The Way I Looked That Night

A beauty treatment like no other

They say that of all five senses, smell is the one most closely linked to memory, and it’s true.  Just one whiff of original Jergen’s lotion and instantly I’m back in Clyde, Texas watching my grandmother get ready for church.  But fragrance aside, I believe there is another direct path to our deepest recollections and it is by way of music.  To illustrate my point, I’m going to tell you about a particular song and the memory I personally associate with it.   

A couple of years ago my husband and I were eating dinner at one of our favorite restaurants not far from where we live, a little outdoor bistro situated quite literally on the sand of Hollywood Beach, just south of Ft. Lauderdale.  Munching on our pizza, we engaged in a little "people watching” as the moon slowly rose over the ocean.  At first I paid little attention to the beautiful piped-in music that floated softly overhead and mingled with the warm ocean breeze, but then "The Way You Look Tonight” from Rod Stewart's album, "It Had to Be You" started to play.  ( If you really want the full effect of this article, go grab the song from iTunes and let it provide the background music.  It's an absolutely lovely rendition.) 

Anyway, I must have had some sort of dreamy, far-away look in my eyes because Marc reached over and gently put his hand over mine, no doubt anticipating the romantic encounter sure to follow this lovely night out.  But when he asked me what I was thinking about, he didn’t get quite the answer he was hoping for.  Instead I smiled and said, "The Golden Rooster.” If you could have seen his face, well, it looked every bit as bewildered as yours probably does right now.  So I’ll explain it to you, just as I explained it to him that evening.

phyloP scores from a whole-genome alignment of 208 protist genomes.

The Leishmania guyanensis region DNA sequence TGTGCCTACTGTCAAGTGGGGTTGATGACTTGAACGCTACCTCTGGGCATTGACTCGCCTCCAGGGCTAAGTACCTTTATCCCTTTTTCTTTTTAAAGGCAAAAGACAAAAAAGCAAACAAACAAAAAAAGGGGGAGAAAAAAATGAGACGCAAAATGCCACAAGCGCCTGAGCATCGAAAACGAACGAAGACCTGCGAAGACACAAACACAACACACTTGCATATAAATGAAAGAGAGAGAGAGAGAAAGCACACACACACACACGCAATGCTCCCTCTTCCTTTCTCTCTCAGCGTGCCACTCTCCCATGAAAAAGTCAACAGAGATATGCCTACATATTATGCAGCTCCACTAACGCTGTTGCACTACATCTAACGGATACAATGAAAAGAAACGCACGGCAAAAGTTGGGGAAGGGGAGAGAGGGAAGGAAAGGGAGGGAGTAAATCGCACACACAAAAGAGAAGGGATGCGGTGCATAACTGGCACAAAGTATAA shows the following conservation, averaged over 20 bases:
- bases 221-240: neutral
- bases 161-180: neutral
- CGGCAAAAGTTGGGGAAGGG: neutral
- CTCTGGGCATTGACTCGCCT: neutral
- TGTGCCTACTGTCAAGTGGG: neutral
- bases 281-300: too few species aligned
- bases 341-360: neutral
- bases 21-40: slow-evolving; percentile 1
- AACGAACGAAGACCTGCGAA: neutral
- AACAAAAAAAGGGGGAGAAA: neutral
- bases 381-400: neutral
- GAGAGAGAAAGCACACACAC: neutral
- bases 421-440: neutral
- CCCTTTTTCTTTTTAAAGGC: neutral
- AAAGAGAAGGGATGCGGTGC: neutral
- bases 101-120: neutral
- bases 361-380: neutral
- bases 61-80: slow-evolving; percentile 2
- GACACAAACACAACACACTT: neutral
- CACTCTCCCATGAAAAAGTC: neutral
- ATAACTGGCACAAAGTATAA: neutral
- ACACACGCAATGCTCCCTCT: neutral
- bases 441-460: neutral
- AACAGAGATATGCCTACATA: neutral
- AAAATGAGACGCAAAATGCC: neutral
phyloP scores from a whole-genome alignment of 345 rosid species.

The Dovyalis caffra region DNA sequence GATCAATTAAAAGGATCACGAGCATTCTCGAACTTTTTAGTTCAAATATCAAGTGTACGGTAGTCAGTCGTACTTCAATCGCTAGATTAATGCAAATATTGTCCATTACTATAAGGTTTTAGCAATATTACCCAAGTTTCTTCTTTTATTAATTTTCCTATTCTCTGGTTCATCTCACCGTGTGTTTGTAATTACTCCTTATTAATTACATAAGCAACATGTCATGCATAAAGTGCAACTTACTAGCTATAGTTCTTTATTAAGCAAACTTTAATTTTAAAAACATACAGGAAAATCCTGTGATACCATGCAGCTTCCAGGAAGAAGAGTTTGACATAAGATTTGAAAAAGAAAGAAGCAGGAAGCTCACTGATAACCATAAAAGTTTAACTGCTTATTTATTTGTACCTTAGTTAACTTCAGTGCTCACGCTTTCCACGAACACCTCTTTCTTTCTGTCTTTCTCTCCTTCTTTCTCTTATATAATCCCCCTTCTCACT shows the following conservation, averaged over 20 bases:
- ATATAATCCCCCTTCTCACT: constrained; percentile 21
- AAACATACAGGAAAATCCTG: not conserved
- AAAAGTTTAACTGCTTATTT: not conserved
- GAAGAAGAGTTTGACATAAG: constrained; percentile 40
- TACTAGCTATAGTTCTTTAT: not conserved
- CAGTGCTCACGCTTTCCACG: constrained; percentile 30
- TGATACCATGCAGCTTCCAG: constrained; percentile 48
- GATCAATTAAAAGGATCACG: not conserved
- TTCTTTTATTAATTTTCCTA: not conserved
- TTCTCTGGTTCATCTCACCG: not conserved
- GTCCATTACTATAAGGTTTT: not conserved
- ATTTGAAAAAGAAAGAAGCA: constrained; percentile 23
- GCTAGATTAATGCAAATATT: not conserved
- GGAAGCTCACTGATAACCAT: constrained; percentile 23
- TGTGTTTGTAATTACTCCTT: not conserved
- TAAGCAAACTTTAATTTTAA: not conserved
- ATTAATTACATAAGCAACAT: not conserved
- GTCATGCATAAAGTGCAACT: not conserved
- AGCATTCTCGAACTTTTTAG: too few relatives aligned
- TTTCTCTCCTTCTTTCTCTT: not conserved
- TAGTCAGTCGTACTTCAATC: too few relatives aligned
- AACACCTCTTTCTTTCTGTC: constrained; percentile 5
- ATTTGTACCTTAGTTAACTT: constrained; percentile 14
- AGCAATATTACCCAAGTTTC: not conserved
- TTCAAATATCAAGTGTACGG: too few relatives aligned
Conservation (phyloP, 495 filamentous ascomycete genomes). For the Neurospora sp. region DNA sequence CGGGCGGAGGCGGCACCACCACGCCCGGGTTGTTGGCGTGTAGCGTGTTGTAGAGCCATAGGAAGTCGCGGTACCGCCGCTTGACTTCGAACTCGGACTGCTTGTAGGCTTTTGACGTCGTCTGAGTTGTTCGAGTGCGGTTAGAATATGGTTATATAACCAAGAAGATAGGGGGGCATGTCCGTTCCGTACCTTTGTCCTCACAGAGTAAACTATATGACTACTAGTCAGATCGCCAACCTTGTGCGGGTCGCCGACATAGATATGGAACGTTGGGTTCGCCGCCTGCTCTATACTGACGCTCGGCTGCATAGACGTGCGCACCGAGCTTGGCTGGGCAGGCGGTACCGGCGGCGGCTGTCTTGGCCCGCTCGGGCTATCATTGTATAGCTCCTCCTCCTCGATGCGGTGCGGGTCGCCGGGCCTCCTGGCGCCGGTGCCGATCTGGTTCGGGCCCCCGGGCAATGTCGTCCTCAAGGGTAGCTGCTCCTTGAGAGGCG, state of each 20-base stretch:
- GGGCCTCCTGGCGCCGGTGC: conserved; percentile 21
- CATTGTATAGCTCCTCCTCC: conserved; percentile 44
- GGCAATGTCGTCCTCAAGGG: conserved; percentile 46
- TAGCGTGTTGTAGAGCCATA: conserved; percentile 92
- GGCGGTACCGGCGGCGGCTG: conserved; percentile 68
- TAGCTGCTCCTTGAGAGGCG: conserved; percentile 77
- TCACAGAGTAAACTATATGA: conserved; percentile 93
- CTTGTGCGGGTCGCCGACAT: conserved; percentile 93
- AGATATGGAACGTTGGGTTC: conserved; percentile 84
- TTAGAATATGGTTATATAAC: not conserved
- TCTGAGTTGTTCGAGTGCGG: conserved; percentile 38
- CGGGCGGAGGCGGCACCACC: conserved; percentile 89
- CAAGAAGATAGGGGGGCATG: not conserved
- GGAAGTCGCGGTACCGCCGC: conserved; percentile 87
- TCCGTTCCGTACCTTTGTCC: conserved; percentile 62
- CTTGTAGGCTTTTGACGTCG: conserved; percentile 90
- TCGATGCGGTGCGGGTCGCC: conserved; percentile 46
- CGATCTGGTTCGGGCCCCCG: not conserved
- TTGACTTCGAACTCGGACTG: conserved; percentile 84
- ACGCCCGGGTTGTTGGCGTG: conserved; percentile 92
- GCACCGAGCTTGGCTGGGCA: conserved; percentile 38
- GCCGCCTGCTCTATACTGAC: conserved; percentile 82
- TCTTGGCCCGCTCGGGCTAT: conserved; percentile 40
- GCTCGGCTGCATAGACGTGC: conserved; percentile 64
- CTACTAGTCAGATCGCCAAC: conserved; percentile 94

Listening to the song took me back to 1976.  Marc and I had just bought our first little house and we were understandably a bit "house poor”, to the extent that when my parents graciously offered to treat us to dinner at a fancy supper club, "The Golden Rooster”, we eagerly jumped at the chance.  After all, what kind of idiot would turn down free lobster?  Following one of the most sumptuous meals I’d had in a long time, I noticed that several couples had gradually found their way to the dance floor.  And then, just as the orchestra began to play "The Way You Look Tonight”, my father stood up, came over to my chair, extended his hand, and asked.  "May I have this dance?”

We joined the others on the beautifully polished parquet floor and started to dance.  Of course you have to know that not only was my dad dreamily handsome, he was also a wonderful dancer, which more than made up for the fact that I am not.  I guess it’s like folks used to say about Fred Astaire – that he could dance with a hat rack and make it look good.  On this occasion, despite being somewhat of a hat rack, I found myself gracefully swaying and even occasionally slowly twirling to the slow, gentle tempo of the music. 

The whole time we were on that floor, Daddy kept looking at me with this tender, direct gaze that seemed to be using the words of the song to express his feelings, and when it was over, he kissed my forehead and said, "I think you look absolutely beautiful.”  It was a priceless gift, especially when you consider the fact that I was eight and a half months pregnant at the time.

You see, for weeks leading up to that evening, I had been looking at myself in the mirror and wondering, "Where is this ‘radiant glow’ everybody keeps talking about?”  All I could see was an increasingly burgeoning belly, swollen ankles, and the face of a woman who obviously wasn’t getting enough sleep. 

What made the moment on the dance floor so special was that somehow on this particular night, not only did my father see that glow; for the very first time, through his eyes, I actually saw it myself.

The "Golden Rooster” has been gone for many years now.  Unfortunately the glow has too.  And sadly, so has my father.  But every time I hear this song, in my mind we take to the floor, where he holds me gently, and as we dance I always remember The Way I Looked That Night.

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